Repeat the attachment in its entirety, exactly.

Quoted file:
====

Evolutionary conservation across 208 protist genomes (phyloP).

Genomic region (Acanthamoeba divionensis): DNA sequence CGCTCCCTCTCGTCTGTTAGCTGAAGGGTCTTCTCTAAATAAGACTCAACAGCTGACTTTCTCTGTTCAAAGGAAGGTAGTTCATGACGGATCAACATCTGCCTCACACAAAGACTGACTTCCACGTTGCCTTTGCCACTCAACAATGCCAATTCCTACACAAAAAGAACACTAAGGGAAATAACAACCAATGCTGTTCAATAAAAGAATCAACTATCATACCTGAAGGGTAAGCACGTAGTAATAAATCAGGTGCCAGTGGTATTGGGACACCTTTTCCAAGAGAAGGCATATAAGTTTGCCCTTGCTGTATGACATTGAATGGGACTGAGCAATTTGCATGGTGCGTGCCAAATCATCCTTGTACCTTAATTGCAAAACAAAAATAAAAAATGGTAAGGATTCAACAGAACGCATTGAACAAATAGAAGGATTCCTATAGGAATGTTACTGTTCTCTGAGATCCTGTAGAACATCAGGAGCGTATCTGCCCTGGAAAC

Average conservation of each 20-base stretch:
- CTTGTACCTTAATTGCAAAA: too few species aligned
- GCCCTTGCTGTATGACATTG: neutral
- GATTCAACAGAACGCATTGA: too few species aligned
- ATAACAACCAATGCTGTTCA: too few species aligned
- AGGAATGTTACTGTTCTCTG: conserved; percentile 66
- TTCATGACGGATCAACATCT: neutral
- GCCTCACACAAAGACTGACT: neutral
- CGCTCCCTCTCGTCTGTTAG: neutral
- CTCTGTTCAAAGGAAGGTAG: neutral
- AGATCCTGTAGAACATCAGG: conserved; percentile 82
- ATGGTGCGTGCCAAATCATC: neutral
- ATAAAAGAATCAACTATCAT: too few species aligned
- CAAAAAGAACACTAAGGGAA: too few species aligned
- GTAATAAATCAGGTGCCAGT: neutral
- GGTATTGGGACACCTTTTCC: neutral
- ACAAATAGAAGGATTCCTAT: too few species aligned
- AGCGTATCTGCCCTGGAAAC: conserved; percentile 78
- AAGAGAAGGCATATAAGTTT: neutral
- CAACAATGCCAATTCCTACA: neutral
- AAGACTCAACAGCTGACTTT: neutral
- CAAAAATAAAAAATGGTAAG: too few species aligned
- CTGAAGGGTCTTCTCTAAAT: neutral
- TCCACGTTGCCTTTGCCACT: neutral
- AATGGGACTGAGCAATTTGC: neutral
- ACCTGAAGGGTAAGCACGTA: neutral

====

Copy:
Evolutionary conservation across 208 protist genomes (phyloP).

Genomic region (Acanthamoeba divionensis): DNA sequence CGCTCCCTCTCGTCTGTTAGCTGAAGGGTCTTCTCTAAATAAGACTCAACAGCTGACTTTCTCTGTTCAAAGGAAGGTAGTTCATGACGGATCAACATCTGCCTCACACAAAGACTGACTTCCACGTTGCCTTTGCCACTCAACAATGCCAATTCCTACACAAAAAGAACACTAAGGGAAATAACAACCAATGCTGTTCAATAAAAGAATCAACTATCATACCTGAAGGGTAAGCACGTAGTAATAAATCAGGTGCCAGTGGTATTGGGACACCTTTTCCAAGAGAAGGCATATAAGTTTGCCCTTGCTGTATGACATTGAATGGGACTGAGCAATTTGCATGGTGCGTGCCAAATCATCCTTGTACCTTAATTGCAAAACAAAAATAAAAAATGGTAAGGATTCAACAGAACGCATTGAACAAATAGAAGGATTCCTATAGGAATGTTACTGTTCTCTGAGATCCTGTAGAACATCAGGAGCGTATCTGCCCTGGAAAC

Average conservation of each 20-base stretch:
- CTTGTACCTTAATTGCAAAA: too few species aligned
- GCCCTTGCTGTATGACATTG: neutral
- GATTCAACAGAACGCATTGA: too few species aligned
- ATAACAACCAATGCTGTTCA: too few species aligned
- AGGAATGTTACTGTTCTCTG: conserved; percentile 66
- TTCATGACGGATCAACATCT: neutral
- GCCTCACACAAAGACTGACT: neutral
- CGCTCCCTCTCGTCTGTTAG: neutral
- CTCTGTTCAAAGGAAGGTAG: neutral
- AGATCCTGTAGAACATCAGG: conserved; percentile 82
- ATGGTGCGTGCCAAATCATC: neutral
- ATAAAAGAATCAACTATCAT: too few species aligned
- CAAAAAGAACACTAAGGGAA: too few species aligned
- GTAATAAATCAGGTGCCAGT: neutral
- GGTATTGGGACACCTTTTCC: neutral
- ACAAATAGAAGGATTCCTAT: too few species aligned
- AGCGTATCTGCCCTGGAAAC: conserved; percentile 78
- AAGAGAAGGCATATAAGTTT: neutral
- CAACAATGCCAATTCCTACA: neutral
- AAGACTCAACAGCTGACTTT: neutral
- CAAAAATAAAAAATGGTAAG: too few species aligned
- CTGAAGGGTCTTCTCTAAAT: neutral
- TCCACGTTGCCTTTGCCACT: neutral
- AATGGGACTGAGCAATTTGC: neutral
- ACCTGAAGGGTAAGCACGTA: neutral